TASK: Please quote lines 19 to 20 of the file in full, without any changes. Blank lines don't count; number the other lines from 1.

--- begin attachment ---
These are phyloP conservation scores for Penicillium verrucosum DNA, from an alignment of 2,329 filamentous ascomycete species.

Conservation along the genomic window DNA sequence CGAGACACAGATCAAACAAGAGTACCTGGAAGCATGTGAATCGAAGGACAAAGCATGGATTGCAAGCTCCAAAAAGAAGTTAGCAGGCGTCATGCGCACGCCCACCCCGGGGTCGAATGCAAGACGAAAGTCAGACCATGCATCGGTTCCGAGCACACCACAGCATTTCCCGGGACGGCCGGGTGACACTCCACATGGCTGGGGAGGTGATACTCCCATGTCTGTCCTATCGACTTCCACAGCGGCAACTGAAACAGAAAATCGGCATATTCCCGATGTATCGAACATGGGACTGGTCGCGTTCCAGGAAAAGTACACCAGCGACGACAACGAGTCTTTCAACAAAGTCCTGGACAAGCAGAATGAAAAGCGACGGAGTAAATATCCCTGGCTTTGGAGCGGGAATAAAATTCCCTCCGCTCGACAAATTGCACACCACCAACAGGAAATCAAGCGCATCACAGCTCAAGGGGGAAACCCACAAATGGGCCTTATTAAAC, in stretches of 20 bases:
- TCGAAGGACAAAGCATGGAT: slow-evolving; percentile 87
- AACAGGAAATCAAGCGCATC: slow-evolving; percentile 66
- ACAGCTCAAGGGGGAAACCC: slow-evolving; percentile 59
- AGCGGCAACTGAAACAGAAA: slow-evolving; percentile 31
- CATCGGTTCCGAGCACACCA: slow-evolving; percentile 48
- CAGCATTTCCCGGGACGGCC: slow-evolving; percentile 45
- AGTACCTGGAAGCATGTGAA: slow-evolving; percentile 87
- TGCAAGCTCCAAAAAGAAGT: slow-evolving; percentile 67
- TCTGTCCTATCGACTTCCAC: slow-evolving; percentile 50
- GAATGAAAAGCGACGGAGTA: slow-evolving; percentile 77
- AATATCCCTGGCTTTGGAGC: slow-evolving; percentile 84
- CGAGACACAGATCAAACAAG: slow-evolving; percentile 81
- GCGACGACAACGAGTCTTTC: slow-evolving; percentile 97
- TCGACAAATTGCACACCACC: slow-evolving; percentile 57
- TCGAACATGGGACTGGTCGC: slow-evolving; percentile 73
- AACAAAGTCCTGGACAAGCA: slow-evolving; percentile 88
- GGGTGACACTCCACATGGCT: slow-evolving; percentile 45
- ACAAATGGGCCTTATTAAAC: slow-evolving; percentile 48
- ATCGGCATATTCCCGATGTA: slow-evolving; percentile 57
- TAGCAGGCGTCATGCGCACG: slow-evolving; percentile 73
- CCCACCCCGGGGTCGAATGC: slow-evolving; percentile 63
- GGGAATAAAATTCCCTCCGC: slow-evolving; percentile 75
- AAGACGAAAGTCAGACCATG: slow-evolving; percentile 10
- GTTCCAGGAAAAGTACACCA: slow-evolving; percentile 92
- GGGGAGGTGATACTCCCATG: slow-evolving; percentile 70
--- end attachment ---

- GGGTGACACTCCACATGGCT: slow-evolving; percentile 45
- ACAAATGGGCCTTATTAAAC: slow-evolving; percentile 48